Car Maintenance

Everyone wants a reliable car, right? Something you can count on, day in and day out. Take you from Point A to Point B. Cars can be fun, but first and foremost they're a mode of transportation. And while it's true that some cars are indeed more reliable than others, it is still the responsibility of the owner to stay up to date with their car's maintenance schedule. Regular maintenance is the single best way to preventatively save on future car repairs down the line.

Luckily, every new vehicle comes with a manual that tells you exactly what maintenance the car will need and at what juncture (via mileage) it will be needed.

How often do I have to change oil?

So, no, not every car needs to have it's oil changed every 3,000 miles. Sure, some do. But check the manual and you'll find out exactly when your vehicle needs an oil change.

Different cars have different needs and maintenance schedules, but there are a few overlying commonalities that every car owners needs to know.

What to check in your car?

Give your vehicle The Eye-Test. Inspect your car yourself, as most issues can be seen with the naked eye. You don't need to be a mechanic to notice that you may have a taillight out, but if you don't inspect your vehicle when it's on, you would never know.


Check all the lights and then check the air pressure on your tires. Your manual will tell you the optimal pressure, though you'll have to keep pressure gauge in your glove box. Don't worry, they're cheap and they'll save you on gas mileage by keeping your tires in shape.

Also check the tread on your tires. If they all have wear in the same spot, it could be a sign that your tire alignment is off.


Inspect your battery, looking for any mineral deposit or leaks. Use a battery cleaning brush to clean it of any such deposits, ensuring that it will last you longer. While your down there inspect your timing and serpentine belts. Your maintenance guide will tell you when they should be replaced, but check them yourself for corrosion or damage. While they will have to be replaced eventually, those guidelines are just that, guidelines. If they fail then your car will break down, no doubt about it. You may incur damage to other parts of your car due to the break down, let alone the towing fees. So keep an eye on your belts, even when they aren't due for a replacement.


Check your fluid levels. Stay with me here. You don't have to change your fluids, you just need to be able to measure them. Some fluid containers are translucent so you can see the tank level, but other have gauges and dip sticks that when you pull them out show you where your levels are so you can check them against notches that tell what an acceptable level is. That's it. You just pull out the dipstick, see where the level is and compare it to where it should be. Simple, right? Now you can monitor all your fluids and most importantly, monitor any sudden losses that would indicate a leak.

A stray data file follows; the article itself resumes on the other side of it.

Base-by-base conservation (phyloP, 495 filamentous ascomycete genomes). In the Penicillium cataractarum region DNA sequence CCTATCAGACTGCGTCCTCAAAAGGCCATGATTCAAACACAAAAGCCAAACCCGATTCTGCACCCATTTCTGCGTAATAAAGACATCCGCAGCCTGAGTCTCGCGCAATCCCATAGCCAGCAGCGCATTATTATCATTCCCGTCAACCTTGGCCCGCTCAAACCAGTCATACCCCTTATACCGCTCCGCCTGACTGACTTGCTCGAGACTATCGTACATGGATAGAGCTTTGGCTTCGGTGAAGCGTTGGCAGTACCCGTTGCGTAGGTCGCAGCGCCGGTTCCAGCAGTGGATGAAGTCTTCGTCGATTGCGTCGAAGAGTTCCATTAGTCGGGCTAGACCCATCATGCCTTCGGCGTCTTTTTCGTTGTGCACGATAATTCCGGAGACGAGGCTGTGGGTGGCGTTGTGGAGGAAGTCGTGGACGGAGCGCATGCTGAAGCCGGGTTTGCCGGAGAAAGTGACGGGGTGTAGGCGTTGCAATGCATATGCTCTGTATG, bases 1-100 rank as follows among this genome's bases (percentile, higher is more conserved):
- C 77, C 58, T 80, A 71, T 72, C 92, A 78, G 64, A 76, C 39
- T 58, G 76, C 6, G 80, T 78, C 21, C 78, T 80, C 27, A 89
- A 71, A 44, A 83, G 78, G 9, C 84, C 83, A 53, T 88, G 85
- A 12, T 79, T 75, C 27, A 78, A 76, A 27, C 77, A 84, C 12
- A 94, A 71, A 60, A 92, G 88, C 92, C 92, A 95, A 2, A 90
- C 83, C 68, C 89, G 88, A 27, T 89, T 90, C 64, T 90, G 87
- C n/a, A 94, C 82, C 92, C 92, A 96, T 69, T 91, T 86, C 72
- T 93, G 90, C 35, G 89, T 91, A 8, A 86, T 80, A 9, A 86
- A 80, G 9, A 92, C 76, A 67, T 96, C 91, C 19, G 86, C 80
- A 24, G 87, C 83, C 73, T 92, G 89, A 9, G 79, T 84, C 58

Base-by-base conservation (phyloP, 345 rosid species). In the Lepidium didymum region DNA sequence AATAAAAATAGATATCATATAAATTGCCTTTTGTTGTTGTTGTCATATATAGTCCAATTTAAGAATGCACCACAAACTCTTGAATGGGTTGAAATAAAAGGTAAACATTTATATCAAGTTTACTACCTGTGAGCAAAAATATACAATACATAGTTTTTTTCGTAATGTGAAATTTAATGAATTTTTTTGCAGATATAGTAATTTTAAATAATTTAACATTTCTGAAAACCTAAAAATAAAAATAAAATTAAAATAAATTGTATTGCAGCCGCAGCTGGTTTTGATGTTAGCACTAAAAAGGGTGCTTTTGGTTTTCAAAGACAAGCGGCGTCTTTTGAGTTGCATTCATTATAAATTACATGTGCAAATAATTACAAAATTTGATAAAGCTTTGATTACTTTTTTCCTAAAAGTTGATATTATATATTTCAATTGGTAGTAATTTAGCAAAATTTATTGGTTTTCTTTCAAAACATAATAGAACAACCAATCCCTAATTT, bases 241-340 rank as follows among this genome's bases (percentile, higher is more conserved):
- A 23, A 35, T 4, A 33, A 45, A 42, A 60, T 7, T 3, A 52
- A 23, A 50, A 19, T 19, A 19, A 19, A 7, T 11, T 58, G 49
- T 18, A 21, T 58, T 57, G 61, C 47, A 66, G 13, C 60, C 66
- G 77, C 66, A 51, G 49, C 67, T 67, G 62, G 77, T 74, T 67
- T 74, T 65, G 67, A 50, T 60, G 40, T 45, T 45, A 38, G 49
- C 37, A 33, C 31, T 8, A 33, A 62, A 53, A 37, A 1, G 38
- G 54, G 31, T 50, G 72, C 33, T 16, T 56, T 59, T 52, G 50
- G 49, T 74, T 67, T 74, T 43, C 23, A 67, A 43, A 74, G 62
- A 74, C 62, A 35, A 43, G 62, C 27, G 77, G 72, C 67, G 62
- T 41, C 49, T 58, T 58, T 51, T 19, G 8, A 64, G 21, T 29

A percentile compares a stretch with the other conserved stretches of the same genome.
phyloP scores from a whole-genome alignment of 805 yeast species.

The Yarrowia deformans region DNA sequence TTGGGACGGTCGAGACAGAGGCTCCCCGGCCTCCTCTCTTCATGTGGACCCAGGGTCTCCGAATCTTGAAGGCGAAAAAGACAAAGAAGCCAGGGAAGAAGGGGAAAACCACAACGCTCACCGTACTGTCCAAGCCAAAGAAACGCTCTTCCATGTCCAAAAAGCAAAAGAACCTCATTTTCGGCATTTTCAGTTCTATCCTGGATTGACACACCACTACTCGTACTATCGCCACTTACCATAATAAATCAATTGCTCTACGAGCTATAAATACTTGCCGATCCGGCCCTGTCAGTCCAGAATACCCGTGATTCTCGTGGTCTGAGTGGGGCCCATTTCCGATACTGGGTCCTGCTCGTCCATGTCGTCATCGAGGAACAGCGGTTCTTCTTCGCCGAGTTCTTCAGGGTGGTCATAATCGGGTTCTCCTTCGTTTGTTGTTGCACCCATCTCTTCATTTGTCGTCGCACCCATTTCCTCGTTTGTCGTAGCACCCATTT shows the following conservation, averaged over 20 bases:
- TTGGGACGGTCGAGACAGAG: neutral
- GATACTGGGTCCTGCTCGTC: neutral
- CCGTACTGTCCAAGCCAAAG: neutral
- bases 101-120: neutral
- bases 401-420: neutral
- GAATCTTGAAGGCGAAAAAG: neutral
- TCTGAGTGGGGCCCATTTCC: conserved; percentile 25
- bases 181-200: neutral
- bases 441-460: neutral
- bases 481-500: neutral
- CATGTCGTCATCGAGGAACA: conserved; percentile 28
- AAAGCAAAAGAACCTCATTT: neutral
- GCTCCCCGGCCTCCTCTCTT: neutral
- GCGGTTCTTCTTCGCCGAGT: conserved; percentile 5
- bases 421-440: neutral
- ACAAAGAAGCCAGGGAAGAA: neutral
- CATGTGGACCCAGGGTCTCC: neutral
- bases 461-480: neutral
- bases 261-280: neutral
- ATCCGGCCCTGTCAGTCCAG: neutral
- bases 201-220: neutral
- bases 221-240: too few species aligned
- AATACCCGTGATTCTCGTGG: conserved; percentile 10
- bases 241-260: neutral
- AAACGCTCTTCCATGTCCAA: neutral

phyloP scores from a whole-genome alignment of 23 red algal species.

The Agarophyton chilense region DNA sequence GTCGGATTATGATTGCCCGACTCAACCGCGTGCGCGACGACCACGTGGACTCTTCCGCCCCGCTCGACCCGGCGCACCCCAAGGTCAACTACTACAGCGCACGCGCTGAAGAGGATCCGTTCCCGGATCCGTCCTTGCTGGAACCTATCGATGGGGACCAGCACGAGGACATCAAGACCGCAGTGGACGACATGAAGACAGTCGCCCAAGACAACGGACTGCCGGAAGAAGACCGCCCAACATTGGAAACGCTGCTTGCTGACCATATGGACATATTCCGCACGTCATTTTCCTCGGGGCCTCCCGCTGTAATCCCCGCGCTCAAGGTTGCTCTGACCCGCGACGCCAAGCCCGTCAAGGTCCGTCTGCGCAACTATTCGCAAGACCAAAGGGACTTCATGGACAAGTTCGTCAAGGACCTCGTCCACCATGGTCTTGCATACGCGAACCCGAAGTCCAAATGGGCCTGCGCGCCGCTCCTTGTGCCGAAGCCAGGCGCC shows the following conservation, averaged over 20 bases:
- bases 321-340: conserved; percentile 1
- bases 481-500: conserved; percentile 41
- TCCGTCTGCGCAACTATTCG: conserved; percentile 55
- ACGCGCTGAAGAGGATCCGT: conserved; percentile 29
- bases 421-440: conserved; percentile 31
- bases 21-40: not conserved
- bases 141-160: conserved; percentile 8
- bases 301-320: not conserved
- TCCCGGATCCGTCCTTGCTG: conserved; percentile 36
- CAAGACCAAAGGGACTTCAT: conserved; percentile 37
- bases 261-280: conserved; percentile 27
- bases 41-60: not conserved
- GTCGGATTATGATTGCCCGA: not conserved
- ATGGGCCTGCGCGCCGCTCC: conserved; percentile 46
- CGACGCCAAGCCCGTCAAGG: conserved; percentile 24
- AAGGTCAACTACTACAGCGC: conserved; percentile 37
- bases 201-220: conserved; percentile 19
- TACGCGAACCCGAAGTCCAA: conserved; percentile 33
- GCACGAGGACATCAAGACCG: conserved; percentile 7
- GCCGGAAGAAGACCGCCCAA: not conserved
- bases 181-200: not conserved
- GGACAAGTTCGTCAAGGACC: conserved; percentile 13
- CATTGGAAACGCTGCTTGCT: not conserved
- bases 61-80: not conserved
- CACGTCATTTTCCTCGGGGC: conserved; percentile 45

Replace the easy stuff yourself

Such as your engine air filters, and cabin air filters. Replacing your cabin air filter is one of the easiest things you can do, you just need to find the box, open and swap it out. The engine air filter is a little harder to find, but it's important to check it manually. Your maintenance guide will tell you how long you have to replace it, but there is a margin for error there, because stop and go, city traffic will make your engine air filter need a replacement faster than a vehicle that drives on open, country roads. So find your and take a peak, if it's dirty, then swap it out.

Spark Plugs

Check your Spark Plugs. If your Spark plugs aren't functioning at an optimal level, then your engine isn't able to work efficiently. Check your spark plugs for build up or noticeable wear. If it needs to be replaced, don't hesitate because it will not only cause poor fuel economy, and could lead to a breakdown.

These are examples of preventative maintenance that all vehicles need, no matter what make and model you have.


Some brands do, however, require more attention in certain areas than others.

While it's near impossible to predict these kinds of issues, it would be beneficial for the owner to have their mechanic look out for issues or problems that are commonly found with that brand.

Ford Car Maintenance

For instance,Ford owners may want to have their mechanic check their transmission during their regular maintenance, as Fords have a high frequency of transmission fault and failure.

Subaru Car Maintenance

Subaru owners are usually aware that they need to be vigilant about getting their tires rotated and their alignment checked every six months, since most Subaru vehicles are all-wheel drive. But Subaru owners should also be very aware of Head Gasket Failure, which is usually due to the factory coating deteriorating somewhere between 80 and 120 thousand miles.

Mazda Car Maintenance

Mazda car owners should have their mechanics give special attention to the car's clutch, as the highest reported issue with Mazda's is clutch failure, as well as related issues like hard shifts and transmission slips.